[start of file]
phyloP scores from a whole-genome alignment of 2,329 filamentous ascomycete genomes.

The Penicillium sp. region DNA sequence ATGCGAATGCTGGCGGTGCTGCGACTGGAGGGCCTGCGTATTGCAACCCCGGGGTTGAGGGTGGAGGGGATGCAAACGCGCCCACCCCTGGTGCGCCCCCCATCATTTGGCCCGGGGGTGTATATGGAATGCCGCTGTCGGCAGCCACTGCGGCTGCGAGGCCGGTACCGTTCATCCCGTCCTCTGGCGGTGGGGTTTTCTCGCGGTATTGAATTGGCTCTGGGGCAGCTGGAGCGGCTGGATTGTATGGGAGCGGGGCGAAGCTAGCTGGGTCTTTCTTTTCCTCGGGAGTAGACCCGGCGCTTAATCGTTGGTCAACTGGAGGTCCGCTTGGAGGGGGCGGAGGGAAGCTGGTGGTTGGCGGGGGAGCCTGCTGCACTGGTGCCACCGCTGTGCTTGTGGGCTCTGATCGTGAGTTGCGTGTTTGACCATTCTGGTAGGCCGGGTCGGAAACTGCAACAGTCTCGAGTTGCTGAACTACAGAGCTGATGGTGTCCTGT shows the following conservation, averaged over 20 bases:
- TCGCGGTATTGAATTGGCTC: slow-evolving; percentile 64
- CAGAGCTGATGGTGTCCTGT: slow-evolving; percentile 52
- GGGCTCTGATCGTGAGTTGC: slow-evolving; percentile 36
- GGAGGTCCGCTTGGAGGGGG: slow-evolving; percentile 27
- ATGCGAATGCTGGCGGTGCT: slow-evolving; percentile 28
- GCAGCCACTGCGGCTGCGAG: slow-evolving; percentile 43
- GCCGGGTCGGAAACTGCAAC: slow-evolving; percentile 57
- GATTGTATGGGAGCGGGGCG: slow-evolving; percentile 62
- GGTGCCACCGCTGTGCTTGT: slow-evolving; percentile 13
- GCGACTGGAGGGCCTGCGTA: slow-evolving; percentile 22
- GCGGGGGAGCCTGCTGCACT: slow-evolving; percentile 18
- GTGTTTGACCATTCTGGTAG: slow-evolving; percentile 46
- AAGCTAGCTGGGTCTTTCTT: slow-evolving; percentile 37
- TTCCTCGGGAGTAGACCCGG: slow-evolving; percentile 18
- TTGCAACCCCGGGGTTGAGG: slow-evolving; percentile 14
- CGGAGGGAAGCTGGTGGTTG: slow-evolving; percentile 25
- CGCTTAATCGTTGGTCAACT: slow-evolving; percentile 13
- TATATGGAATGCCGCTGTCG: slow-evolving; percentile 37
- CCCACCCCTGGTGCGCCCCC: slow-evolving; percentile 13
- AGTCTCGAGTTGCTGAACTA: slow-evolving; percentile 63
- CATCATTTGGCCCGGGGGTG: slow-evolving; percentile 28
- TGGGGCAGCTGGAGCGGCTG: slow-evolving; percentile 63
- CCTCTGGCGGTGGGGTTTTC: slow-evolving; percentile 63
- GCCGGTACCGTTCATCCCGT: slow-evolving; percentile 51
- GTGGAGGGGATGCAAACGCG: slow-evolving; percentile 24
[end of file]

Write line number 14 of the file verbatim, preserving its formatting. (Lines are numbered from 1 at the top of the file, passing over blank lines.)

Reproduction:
- GTGTTTGACCATTCTGGTAG: slow-evolving; percentile 46